Philosopher and Biblical commentator; born at Saragossa at the end of the fifteenth century; died about 1556 in Salonica. His father was exiled from Spain in 1492 and died in Naples. Meïr Arama, who had gone thither with his father, remained there until the French army invaded Naples in 1495. He then went to Salonica and settled there, devoting himself to literary pursuits.

Arama is the author of the following works: (1) "Urim we-Tumim" (Light and Perfection), a philosophical commentary on Isaiah and Jeremiah, published by Menahem Jacob ben Eliezer Judah, Venice, 1603; (2) "Me'ir Iyyob" (The Illuminator of Job), commentary on Job written in 1506, and published, together with the text, at Salonica, 1517; (3) "Meïr Tehillot" (The Illuminator of the Psalms), commentary on the Psalms, written in 1512, and published, together with the text, at Venice, 1590; (4) "Perush," commentary on Song of Songs, published in the Bible of Amsterdam 1724-27, which latter bears the title "Ḳehillot Mosheh"; (5) commentary upon Esther, still extant in manuscript (Codex Rossi, No. 727). Arama quotes in his works a commentary of his on the Pentateuch. It is no longer in existence. The commentaries of Arama are, like those of his father Isaac, full of allegories and moral aphorisms. He wrote also a pamphlet against Isaac Abravanel, accusing him of plagiarizing the works of his father, which pamphlet was republished recently by Gabriel Polak.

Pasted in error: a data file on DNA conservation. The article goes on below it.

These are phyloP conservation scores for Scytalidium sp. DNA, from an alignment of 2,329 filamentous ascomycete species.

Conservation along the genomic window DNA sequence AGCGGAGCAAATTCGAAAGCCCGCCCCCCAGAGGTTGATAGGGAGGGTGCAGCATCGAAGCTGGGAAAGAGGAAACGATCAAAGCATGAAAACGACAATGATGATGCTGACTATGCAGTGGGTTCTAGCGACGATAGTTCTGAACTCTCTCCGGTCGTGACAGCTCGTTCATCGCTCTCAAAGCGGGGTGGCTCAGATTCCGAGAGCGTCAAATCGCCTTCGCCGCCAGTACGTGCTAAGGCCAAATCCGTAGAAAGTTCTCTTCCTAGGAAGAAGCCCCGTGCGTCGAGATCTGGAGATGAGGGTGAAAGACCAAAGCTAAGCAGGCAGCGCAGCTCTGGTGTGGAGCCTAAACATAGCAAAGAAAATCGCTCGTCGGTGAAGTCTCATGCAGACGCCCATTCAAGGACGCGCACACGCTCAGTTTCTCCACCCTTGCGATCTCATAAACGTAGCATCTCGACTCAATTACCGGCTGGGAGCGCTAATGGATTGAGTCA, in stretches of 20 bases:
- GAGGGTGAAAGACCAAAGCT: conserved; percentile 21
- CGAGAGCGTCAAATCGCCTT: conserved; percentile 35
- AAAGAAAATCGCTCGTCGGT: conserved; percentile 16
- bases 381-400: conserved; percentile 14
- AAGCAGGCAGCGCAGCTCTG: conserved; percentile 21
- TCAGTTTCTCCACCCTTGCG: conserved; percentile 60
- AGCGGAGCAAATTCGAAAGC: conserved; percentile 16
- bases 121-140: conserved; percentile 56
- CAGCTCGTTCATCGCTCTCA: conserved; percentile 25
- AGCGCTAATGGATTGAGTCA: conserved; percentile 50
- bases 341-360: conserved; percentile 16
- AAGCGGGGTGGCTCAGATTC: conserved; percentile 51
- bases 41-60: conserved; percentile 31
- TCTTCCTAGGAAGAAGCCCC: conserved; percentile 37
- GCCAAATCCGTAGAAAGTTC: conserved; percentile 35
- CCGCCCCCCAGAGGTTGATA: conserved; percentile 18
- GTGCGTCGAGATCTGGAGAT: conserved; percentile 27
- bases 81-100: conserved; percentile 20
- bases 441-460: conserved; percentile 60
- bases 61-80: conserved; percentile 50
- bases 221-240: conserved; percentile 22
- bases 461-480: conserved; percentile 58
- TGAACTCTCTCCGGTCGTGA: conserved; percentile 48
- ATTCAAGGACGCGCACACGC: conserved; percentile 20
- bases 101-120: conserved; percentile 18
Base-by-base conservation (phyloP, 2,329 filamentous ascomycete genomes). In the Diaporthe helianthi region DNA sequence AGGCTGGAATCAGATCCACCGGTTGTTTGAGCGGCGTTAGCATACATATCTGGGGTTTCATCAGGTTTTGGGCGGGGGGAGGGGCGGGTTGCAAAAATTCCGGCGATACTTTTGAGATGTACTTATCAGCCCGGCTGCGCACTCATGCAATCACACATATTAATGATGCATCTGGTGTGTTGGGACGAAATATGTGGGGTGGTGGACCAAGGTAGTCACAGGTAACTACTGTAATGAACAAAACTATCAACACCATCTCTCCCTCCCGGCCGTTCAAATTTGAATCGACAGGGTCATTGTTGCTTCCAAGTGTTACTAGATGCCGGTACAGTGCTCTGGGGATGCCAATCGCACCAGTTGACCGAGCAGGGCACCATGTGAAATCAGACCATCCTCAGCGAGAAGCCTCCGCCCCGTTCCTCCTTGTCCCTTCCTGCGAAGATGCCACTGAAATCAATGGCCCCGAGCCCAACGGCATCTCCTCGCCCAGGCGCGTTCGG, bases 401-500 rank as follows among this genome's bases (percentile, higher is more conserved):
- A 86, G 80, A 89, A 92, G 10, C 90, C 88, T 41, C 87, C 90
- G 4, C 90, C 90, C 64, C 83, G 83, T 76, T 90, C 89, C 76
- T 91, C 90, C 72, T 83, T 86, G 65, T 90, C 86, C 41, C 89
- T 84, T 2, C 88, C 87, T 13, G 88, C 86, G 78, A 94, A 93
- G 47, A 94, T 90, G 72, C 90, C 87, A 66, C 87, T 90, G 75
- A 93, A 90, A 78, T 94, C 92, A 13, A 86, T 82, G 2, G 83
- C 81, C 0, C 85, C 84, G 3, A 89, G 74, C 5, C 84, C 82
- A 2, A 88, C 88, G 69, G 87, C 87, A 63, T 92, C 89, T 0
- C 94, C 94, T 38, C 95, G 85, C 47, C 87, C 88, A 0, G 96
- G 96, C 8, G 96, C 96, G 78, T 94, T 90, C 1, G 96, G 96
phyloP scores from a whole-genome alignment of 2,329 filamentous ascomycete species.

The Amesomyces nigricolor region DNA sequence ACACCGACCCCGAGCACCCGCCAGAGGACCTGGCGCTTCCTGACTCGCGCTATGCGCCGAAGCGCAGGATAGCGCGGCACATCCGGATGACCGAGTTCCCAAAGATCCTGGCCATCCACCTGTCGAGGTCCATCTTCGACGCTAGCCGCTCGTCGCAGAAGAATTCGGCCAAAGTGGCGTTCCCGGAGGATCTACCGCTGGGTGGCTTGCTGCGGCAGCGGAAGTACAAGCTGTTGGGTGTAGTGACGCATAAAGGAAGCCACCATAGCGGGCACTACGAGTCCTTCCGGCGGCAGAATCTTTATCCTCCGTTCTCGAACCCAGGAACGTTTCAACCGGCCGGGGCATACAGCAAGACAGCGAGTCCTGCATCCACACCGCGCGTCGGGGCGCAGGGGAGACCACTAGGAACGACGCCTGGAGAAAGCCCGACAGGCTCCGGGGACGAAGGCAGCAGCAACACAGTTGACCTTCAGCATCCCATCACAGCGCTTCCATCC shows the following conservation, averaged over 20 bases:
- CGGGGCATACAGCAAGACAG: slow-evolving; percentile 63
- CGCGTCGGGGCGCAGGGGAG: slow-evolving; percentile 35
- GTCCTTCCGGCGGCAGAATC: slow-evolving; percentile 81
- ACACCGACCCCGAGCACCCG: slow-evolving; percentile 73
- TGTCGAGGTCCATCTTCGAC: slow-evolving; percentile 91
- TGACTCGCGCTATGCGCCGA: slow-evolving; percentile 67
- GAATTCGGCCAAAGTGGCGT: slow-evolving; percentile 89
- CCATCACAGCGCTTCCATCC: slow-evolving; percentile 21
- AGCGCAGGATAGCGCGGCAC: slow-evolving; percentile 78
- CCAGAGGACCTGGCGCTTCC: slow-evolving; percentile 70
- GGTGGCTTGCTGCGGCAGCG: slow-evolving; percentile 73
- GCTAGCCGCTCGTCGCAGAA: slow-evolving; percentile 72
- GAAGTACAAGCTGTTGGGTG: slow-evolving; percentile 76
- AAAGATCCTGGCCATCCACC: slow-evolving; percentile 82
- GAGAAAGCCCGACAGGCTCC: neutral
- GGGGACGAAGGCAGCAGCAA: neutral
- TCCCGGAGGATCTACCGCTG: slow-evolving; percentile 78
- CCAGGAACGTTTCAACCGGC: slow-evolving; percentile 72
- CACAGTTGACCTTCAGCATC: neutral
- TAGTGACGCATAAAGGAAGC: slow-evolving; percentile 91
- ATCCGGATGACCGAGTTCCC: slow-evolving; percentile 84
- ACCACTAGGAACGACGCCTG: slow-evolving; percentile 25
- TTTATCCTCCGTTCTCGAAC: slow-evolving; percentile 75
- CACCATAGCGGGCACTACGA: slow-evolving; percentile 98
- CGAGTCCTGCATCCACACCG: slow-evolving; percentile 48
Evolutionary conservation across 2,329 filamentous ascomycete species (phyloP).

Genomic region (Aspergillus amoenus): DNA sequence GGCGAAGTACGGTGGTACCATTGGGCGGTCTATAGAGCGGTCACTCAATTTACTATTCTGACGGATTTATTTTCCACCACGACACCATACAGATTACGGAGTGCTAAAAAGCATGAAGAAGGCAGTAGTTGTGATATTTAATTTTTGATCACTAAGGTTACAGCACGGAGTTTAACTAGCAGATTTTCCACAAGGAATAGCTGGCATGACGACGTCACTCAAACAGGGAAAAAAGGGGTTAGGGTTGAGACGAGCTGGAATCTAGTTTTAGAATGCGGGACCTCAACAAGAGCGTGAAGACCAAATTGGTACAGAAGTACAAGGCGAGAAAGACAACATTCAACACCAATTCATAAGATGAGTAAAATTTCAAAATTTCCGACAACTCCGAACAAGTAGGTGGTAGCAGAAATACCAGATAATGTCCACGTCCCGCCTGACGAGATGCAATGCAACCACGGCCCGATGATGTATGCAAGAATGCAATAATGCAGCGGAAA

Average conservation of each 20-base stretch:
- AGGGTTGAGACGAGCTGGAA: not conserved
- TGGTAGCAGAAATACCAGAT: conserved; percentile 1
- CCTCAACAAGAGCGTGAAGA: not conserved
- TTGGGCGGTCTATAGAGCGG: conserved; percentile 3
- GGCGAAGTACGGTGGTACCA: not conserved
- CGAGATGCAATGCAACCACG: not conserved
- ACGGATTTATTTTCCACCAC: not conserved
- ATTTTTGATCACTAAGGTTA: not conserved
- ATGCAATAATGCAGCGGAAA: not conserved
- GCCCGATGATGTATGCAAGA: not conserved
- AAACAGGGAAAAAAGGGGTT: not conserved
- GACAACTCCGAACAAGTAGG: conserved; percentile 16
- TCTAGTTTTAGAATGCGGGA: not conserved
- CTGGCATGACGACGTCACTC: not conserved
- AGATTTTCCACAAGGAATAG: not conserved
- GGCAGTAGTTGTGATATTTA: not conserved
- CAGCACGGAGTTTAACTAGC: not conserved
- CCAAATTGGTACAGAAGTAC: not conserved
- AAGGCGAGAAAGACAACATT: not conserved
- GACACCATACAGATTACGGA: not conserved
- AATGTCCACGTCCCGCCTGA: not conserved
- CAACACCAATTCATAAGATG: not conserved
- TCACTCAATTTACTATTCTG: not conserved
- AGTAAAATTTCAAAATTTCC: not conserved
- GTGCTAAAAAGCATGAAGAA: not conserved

• Rossi, Dizionari Storico, German translation, 2d ed., p. 45;
  • Steinschneider, Cat. Bodl. cols. 1693-94;
  • Azulai, Shem ha-Gedolim, p. 120.
K. I. Br.
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